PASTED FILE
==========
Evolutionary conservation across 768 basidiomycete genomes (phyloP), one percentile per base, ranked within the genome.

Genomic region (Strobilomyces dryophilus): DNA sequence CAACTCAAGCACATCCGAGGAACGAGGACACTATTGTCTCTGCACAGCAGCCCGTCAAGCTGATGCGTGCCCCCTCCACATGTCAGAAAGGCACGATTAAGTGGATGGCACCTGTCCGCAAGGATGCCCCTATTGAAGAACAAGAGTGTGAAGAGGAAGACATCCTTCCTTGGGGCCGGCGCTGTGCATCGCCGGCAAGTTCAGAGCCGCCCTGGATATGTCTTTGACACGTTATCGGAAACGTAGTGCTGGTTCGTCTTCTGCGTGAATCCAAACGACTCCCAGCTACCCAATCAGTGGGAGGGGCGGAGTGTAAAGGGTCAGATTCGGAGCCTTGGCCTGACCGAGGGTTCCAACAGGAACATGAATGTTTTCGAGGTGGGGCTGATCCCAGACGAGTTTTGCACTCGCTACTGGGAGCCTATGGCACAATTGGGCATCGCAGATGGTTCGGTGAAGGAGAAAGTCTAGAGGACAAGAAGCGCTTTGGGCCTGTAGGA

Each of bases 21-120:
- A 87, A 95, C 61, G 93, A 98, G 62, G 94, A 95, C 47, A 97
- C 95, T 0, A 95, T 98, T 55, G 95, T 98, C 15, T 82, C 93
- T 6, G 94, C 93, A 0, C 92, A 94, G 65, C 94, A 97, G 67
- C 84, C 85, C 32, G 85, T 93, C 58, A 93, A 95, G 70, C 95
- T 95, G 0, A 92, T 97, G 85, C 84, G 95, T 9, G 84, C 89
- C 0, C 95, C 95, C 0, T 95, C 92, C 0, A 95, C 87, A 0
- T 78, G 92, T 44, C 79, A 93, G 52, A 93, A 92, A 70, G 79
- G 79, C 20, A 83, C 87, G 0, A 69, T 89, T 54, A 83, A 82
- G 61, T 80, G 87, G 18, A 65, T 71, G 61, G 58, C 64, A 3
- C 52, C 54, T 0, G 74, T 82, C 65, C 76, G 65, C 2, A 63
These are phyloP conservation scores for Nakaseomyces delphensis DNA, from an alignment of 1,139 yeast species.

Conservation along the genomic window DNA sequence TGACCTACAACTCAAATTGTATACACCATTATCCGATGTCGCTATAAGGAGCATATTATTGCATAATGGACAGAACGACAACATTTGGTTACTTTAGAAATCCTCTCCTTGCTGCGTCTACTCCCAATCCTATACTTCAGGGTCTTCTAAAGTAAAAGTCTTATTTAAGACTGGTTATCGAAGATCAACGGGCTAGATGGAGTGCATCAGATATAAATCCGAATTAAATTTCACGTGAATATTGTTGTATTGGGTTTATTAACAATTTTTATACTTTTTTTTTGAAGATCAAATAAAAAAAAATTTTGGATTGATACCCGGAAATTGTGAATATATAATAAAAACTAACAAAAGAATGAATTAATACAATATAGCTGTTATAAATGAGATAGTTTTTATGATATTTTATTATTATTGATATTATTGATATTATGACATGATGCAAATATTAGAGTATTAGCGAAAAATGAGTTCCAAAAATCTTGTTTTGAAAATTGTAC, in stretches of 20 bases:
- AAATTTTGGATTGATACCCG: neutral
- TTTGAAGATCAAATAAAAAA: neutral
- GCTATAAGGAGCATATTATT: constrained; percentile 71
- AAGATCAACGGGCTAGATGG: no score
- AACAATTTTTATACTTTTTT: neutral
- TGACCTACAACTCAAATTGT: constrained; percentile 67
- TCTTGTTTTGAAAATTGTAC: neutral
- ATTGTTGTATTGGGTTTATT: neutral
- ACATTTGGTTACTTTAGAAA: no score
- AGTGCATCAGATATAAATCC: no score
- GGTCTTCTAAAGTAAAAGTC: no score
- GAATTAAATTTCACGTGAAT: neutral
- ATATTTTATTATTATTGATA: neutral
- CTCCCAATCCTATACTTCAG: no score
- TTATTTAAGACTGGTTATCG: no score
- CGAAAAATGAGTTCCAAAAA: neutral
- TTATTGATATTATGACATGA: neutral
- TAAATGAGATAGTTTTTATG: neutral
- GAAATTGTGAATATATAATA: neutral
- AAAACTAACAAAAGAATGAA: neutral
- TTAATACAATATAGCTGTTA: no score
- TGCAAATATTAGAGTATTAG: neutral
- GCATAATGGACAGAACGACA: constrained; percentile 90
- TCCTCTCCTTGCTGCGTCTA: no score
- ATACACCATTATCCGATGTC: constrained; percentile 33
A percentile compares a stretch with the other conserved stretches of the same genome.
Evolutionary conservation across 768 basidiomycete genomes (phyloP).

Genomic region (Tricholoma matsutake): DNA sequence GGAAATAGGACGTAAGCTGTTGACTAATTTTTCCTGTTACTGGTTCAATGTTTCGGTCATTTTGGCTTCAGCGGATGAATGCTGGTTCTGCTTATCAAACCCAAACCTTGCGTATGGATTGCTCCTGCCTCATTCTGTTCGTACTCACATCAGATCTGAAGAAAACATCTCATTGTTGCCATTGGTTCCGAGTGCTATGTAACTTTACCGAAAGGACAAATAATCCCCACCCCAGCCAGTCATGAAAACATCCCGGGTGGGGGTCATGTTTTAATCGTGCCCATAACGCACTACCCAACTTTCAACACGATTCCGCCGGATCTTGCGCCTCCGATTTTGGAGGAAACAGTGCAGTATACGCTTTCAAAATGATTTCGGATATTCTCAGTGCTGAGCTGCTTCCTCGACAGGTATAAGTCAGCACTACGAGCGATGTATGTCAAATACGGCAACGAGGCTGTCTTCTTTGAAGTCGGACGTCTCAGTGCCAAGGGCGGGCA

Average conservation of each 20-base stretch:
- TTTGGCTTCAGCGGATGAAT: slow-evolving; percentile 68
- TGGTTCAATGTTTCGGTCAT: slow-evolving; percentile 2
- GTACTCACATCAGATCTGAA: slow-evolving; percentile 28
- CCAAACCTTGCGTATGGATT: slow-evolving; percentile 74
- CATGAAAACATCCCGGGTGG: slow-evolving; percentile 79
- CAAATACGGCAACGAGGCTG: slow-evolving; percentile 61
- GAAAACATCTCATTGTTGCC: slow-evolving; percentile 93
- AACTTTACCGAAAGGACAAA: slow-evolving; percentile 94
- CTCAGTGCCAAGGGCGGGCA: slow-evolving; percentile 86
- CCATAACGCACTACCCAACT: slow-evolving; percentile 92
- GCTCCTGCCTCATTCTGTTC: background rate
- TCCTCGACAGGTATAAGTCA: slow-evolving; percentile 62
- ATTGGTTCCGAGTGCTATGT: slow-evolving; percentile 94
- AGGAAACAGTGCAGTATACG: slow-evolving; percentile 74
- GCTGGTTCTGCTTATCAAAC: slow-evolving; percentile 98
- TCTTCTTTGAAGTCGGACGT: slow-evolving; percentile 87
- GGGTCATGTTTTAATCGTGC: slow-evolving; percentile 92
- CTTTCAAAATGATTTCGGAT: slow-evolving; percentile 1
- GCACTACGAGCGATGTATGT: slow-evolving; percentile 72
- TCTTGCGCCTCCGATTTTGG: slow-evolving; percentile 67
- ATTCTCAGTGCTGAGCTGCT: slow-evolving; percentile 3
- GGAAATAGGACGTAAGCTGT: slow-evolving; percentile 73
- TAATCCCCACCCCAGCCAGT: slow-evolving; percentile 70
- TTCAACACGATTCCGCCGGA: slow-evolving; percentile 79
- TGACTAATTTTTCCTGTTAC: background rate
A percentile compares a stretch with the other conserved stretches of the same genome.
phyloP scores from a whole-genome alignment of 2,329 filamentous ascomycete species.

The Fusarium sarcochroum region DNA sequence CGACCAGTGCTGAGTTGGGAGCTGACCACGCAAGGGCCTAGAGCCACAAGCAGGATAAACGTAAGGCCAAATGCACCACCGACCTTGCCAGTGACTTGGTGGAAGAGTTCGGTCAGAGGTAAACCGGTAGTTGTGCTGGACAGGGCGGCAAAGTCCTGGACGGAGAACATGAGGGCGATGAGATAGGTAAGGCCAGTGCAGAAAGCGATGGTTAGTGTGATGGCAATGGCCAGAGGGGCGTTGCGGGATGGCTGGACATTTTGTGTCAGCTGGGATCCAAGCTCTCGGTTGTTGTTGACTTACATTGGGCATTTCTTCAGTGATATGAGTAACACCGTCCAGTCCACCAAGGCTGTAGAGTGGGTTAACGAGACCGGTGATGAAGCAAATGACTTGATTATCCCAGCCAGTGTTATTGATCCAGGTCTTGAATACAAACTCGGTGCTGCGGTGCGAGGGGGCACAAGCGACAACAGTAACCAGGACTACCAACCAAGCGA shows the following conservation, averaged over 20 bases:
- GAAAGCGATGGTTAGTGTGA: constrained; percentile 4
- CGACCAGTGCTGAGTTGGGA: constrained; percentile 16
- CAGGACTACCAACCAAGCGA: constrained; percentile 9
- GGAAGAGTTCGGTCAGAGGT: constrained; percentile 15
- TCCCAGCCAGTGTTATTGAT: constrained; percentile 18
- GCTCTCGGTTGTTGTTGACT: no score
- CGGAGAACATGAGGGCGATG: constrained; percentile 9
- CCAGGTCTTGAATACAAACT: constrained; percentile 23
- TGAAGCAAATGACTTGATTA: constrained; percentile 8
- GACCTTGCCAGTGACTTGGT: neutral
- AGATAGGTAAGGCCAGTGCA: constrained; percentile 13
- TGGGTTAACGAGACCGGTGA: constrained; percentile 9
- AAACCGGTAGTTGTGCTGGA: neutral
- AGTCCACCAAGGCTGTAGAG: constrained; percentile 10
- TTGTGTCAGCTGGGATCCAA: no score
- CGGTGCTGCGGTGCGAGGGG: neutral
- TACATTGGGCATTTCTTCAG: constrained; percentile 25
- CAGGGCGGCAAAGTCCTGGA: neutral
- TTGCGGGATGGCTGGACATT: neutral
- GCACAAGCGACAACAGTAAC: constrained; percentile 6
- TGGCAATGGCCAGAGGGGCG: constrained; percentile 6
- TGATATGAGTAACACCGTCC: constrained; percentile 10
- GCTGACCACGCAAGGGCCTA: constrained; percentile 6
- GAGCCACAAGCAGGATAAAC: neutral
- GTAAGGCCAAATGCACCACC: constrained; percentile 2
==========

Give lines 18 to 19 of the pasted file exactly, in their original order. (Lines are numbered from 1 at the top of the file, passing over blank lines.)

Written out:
- GCTATAAGGAGCATATTATT: constrained; percentile 71
- AAGATCAACGGGCTAGATGG: no score